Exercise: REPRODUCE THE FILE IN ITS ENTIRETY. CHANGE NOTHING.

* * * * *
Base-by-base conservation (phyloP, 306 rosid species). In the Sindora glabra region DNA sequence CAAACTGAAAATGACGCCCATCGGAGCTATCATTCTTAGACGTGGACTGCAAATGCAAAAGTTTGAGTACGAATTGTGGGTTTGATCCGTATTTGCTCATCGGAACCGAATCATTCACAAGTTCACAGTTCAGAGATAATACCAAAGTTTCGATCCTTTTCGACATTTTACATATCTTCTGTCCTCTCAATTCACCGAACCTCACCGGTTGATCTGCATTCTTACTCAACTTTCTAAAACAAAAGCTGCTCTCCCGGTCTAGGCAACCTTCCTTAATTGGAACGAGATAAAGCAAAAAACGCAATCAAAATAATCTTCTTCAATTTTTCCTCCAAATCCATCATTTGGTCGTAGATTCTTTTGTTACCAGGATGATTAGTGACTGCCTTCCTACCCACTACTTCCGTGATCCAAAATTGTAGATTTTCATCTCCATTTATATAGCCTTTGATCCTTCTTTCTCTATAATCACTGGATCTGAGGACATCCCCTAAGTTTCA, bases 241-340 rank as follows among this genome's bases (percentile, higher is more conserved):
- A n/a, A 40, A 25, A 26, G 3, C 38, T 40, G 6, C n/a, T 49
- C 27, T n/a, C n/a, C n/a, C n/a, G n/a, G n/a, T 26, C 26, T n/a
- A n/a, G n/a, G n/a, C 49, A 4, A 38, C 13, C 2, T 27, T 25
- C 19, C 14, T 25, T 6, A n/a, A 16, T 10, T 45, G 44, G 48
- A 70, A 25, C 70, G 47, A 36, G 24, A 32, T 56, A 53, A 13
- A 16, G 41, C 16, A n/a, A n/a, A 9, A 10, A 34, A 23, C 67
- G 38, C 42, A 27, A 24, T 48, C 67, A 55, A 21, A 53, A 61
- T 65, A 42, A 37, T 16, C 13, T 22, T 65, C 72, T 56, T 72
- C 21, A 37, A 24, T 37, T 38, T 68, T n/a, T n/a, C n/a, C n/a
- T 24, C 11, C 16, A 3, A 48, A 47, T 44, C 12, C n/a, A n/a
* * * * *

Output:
Base-by-base conservation (phyloP, 306 rosid species). In the Sindora glabra region DNA sequence CAAACTGAAAATGACGCCCATCGGAGCTATCATTCTTAGACGTGGACTGCAAATGCAAAAGTTTGAGTACGAATTGTGGGTTTGATCCGTATTTGCTCATCGGAACCGAATCATTCACAAGTTCACAGTTCAGAGATAATACCAAAGTTTCGATCCTTTTCGACATTTTACATATCTTCTGTCCTCTCAATTCACCGAACCTCACCGGTTGATCTGCATTCTTACTCAACTTTCTAAAACAAAAGCTGCTCTCCCGGTCTAGGCAACCTTCCTTAATTGGAACGAGATAAAGCAAAAAACGCAATCAAAATAATCTTCTTCAATTTTTCCTCCAAATCCATCATTTGGTCGTAGATTCTTTTGTTACCAGGATGATTAGTGACTGCCTTCCTACCCACTACTTCCGTGATCCAAAATTGTAGATTTTCATCTCCATTTATATAGCCTTTGATCCTTCTTTCTCTATAATCACTGGATCTGAGGACATCCCCTAAGTTTCA, bases 241-340 rank as follows among this genome's bases (percentile, higher is more conserved):
- A n/a, A 40, A 25, A 26, G 3, C 38, T 40, G 6, C n/a, T 49
- C 27, T n/a, C n/a, C n/a, C n/a, G n/a, G n/a, T 26, C 26, T n/a
- A n/a, G n/a, G n/a, C 49, A 4, A 38, C 13, C 2, T 27, T 25
- C 19, C 14, T 25, T 6, A n/a, A 16, T 10, T 45, G 44, G 48
- A 70, A 25, C 70, G 47, A 36, G 24, A 32, T 56, A 53, A 13
- A 16, G 41, C 16, A n/a, A n/a, A 9, A 10, A 34, A 23, C 67
- G 38, C 42, A 27, A 24, T 48, C 67, A 55, A 21, A 53, A 61
- T 65, A 42, A 37, T 16, C 13, T 22, T 65, C 72, T 56, T 72
- C 21, A 37, A 24, T 37, T 38, T 68, T n/a, T n/a, C n/a, C n/a
- T 24, C 11, C 16, A 3, A 48, A 47, T 44, C 12, C n/a, A n/a